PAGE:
Eleanor Powell

Eleanor Powell
Clarence Bull / MGM


Eleanor Powell
Film: West side of the 1500 block of Vine Street
Actress | Dancer | Singer
Born Nov. 21, 1912 in Springfield, MA
Died Feb. 11, 1982 of cancer in Beverly Hills, Calif.

Eleanor Powell was a onetime Broadway hoofer whose dazzling tap dances made her a major film star during the 1930s and 1940s.

She worked steadily on stage and in movies from the time she was 13 until she married actor Glenn Ford in 1943. Then she made a brief, although successful, nightclub comeback in Las Vegas and New York two years after their divorce in 1959.

Powell's long-legged, rapid-fire tap numbers often were more to be remembered than the films that featured them. Although she appeared in only 13 pictures, moviegoers of the era loved seeing her dance on top of a huge drum set or some other spectacular prop.

She starred in Hollywood musicals of the 1930s and 1940s, including the "Broadway Melodies" sequels, "Rosalie" and "Born to Dance."

Powell's tap dancing talent was a casting director's dream at the height of the genre's popularity. Starring in "Broadway Melody of 1936" alongside Jack Benny made her a star. She went on to success in the 1938 sequel costarring Robert Taylor and in the 1940 sequel, where she gained notoriety dancing with Fred Astaire.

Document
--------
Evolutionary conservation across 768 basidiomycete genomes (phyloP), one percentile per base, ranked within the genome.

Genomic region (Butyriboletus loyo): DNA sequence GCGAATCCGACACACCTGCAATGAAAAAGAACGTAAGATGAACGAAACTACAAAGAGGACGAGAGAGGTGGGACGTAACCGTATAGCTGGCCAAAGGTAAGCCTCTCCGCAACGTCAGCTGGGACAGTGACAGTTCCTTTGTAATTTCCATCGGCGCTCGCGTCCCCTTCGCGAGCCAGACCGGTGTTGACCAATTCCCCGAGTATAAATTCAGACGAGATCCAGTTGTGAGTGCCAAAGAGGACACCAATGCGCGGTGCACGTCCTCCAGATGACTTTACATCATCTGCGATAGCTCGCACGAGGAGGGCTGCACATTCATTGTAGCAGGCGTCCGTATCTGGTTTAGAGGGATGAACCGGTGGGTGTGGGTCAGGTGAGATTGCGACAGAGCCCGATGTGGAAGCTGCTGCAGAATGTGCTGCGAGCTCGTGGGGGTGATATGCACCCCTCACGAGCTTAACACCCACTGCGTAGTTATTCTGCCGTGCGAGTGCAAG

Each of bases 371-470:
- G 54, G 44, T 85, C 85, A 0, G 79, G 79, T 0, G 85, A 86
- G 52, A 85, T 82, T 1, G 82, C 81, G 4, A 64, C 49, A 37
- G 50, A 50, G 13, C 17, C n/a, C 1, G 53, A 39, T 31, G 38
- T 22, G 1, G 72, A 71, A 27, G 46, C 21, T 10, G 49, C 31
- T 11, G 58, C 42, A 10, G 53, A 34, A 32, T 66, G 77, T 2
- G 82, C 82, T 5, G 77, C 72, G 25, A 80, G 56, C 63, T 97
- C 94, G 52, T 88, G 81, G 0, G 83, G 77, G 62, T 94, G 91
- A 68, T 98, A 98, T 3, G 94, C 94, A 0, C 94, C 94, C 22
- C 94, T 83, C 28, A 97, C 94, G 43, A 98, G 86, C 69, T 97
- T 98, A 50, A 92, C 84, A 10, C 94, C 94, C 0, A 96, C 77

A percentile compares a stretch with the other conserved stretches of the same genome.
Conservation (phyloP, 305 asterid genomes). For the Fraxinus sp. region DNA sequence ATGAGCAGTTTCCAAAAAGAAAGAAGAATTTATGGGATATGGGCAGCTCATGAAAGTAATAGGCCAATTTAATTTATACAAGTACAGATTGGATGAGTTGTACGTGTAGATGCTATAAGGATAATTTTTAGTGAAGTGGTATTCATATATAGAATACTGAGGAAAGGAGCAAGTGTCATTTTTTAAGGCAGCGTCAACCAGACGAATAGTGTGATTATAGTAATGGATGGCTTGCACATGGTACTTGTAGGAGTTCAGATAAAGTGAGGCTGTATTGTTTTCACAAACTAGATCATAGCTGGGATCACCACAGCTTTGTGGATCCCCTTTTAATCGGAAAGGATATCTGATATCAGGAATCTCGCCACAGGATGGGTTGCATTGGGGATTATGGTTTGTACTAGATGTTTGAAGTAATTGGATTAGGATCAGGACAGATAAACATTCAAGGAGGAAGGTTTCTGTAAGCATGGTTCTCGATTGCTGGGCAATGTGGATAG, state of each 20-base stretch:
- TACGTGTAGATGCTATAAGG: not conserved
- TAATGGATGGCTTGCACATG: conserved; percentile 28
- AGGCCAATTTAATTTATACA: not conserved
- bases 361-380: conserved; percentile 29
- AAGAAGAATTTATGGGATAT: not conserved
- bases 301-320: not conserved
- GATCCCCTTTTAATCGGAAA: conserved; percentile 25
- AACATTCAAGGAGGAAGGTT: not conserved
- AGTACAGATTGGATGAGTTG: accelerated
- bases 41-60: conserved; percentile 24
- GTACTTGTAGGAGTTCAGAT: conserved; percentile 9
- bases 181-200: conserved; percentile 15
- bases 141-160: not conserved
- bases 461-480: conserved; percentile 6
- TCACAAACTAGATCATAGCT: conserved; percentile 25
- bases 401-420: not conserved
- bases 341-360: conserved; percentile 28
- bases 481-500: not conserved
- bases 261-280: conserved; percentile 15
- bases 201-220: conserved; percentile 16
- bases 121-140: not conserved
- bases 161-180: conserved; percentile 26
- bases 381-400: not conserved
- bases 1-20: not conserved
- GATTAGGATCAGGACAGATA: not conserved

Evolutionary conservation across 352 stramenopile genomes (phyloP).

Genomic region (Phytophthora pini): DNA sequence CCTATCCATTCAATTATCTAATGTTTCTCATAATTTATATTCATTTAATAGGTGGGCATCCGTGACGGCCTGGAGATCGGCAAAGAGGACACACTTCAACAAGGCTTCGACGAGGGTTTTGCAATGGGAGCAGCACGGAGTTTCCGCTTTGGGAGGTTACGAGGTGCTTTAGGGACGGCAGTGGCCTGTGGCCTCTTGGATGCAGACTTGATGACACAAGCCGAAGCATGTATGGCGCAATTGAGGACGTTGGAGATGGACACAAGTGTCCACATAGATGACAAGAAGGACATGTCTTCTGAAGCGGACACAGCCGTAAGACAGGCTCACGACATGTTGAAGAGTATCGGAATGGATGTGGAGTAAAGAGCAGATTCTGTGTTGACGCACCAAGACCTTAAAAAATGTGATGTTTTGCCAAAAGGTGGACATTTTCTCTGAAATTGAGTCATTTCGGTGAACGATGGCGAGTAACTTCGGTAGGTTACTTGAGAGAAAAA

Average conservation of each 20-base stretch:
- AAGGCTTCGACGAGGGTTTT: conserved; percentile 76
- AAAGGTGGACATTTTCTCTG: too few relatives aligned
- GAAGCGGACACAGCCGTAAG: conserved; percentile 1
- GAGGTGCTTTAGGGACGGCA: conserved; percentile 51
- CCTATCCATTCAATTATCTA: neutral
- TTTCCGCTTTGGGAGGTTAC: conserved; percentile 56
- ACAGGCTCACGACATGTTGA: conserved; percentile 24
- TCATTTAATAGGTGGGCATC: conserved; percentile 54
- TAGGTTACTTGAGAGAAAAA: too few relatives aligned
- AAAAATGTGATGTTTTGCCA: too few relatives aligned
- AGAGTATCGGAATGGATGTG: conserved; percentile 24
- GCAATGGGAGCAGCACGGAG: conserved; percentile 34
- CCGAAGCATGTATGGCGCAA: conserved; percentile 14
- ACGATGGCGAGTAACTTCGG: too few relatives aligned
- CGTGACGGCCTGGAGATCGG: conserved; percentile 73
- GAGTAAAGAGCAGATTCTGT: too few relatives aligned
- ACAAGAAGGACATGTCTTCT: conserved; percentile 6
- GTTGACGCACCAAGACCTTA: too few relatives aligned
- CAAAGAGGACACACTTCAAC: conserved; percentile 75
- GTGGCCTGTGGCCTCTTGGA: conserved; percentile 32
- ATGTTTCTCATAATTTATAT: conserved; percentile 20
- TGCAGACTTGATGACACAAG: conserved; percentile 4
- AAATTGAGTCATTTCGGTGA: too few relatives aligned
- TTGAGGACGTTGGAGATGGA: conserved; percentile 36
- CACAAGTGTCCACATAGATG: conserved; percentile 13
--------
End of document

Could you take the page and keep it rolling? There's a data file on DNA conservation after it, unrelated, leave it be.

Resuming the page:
Powell's role in "Born to Dance," the 1936 film costarring James Stewart, is considered one of her finest roles, with a title suggestive of her natural, early talent. She began her career at age 13, when a producer of children's revues saw her doing acrobatic dancing on the beach at Atlantic City, N.J. Eventually she went to New York, where she studied tap dancing and performed in Broadway musicals.

Powell said in a 1944 interview — a year after she married Ford and retired from show business — that she had been allowed to do little in films other than "dance, dance, dance." The public, she said, "probably began to think of me as a sort of tireless, automatic Amazon — a spinning, tapping top, rather than a real human being."

The 1950s brought her an accomplishment for which she was proud, her "Faith of Our Children" religious television series. It was an outgrowth of her real-life role as a Sunday school teacher. She won five local Emmy awards for the series.

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